One life: Turkeys

25 November 2020

Turkeys are sensitive, aware, and playful animals capable of a whole spectrum of emotions, and it is only when you allow yourself the time to get to know them that their true characteristics shine through. 

Devoted mums

Turkeys care for their babies, mums provide their chicks with shelter from the wind and rain, they teach them how to find food and they will vigorously defend them from predators such as raccoons, foxes and hawks. If the chicks become accidentally separated from their mother they will emit loud peeping noises to which the mother responds by running up to her youngsters with loud yelling sounds.

A mother turkey will build a safe nest in the long grass or under a bush to protect and care for her young, here she will stay at night to protect her babies until they are old enough to fly when she will take them into the safety of the trees to roost.

Social networking

Turkeys develop strong friendships with other turkeys and choose to spend time with close friends, eating together, preening together and sleeping together. 

At night they take to the trees to sleep safely and in the morning they fly to the ground as the sun rises and call to their flock to let them know where they are allowing them to reunite.

Turkeys establish both male and female pecking orders within the flock. Female hierarchies tend to be fairly stable, but males are forever scrabbling to move higher on the hierarchical ladder.


Turkeys vocalise important information, communicating their needs and their emotional states to others, and communicating with meaning that others can understand.

Their numerous vocalizations include  "gobbles," "clucks," "putts," "purrs," "yelps," "cutts," "whines," "cackles," and "kee-kees."

Vocalisations are an important part of social living, conveying specific information to others within their social group. These include vocalisations to let others know if they have spotted an aerial predator or a ground predator, and calls to let each other know where they are or to call the flock back together.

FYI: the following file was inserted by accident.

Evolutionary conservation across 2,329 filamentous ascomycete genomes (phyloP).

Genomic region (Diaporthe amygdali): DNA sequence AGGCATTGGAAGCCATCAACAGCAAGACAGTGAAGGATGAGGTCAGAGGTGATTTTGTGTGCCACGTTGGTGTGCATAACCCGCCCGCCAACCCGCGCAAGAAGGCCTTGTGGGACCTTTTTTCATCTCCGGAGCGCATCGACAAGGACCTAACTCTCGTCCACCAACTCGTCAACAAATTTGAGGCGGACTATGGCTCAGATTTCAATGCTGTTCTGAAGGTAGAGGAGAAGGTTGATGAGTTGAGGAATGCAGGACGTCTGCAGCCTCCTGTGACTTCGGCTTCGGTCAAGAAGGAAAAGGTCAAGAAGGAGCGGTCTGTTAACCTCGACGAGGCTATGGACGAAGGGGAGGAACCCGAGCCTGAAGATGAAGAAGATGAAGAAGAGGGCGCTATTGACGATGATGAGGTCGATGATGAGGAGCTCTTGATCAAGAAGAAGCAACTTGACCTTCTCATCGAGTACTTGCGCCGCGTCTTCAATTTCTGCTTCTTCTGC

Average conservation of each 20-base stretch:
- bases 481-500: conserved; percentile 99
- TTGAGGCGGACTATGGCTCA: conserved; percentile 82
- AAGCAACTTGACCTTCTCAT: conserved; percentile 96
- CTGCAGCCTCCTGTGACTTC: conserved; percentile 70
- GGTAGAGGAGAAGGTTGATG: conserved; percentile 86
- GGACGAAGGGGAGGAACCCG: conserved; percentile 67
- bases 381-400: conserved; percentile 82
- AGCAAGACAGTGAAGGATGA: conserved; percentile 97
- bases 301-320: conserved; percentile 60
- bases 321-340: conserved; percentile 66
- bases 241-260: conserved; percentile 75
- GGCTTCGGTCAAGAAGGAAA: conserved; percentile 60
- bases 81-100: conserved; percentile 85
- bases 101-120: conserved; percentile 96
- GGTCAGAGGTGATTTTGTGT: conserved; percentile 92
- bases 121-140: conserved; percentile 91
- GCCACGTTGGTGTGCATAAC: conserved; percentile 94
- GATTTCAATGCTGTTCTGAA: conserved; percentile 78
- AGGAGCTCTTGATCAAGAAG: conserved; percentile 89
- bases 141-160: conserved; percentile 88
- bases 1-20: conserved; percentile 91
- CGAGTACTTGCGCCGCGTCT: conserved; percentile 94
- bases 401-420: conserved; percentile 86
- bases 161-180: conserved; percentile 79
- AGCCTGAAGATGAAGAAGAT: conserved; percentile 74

This is particularly important for mothers and their chicks. The relationship between the mother and her youngsters develops through such vocal and visual signals and is important for the normal social development of the youngsters, as these communications facilitate the learning of social activities, and helps them to stay safe when mum sees danger

The gobble that the male turkey uses in early spring is a vocalisation used to announce his presence to females and competing males. In response a hen will yelp thus informing the male of her location. 

Like to dance

Turkeys also communicate by the use of visual signs, such as the mating display of the male. They puff up their body feathers, flare their tails into a vertical fan, and strut slowly while giving a characteristic gobbling call.

The males can be heard for up to a mile away, and they convey their aggression towards rival males by the fanning of their tail feathers. Males also emit a low-pitched drumming sound and often yelp in the manner of females.


Turkeys are all individuals each with their own personalities, this is demonstrated in the ‘Tale of Two Turkeys’ the story of Mila and Priscilla, two turkey hens who lived with Karen Davies from United Poultry Concerns and her husband in Darnestown, Maryland.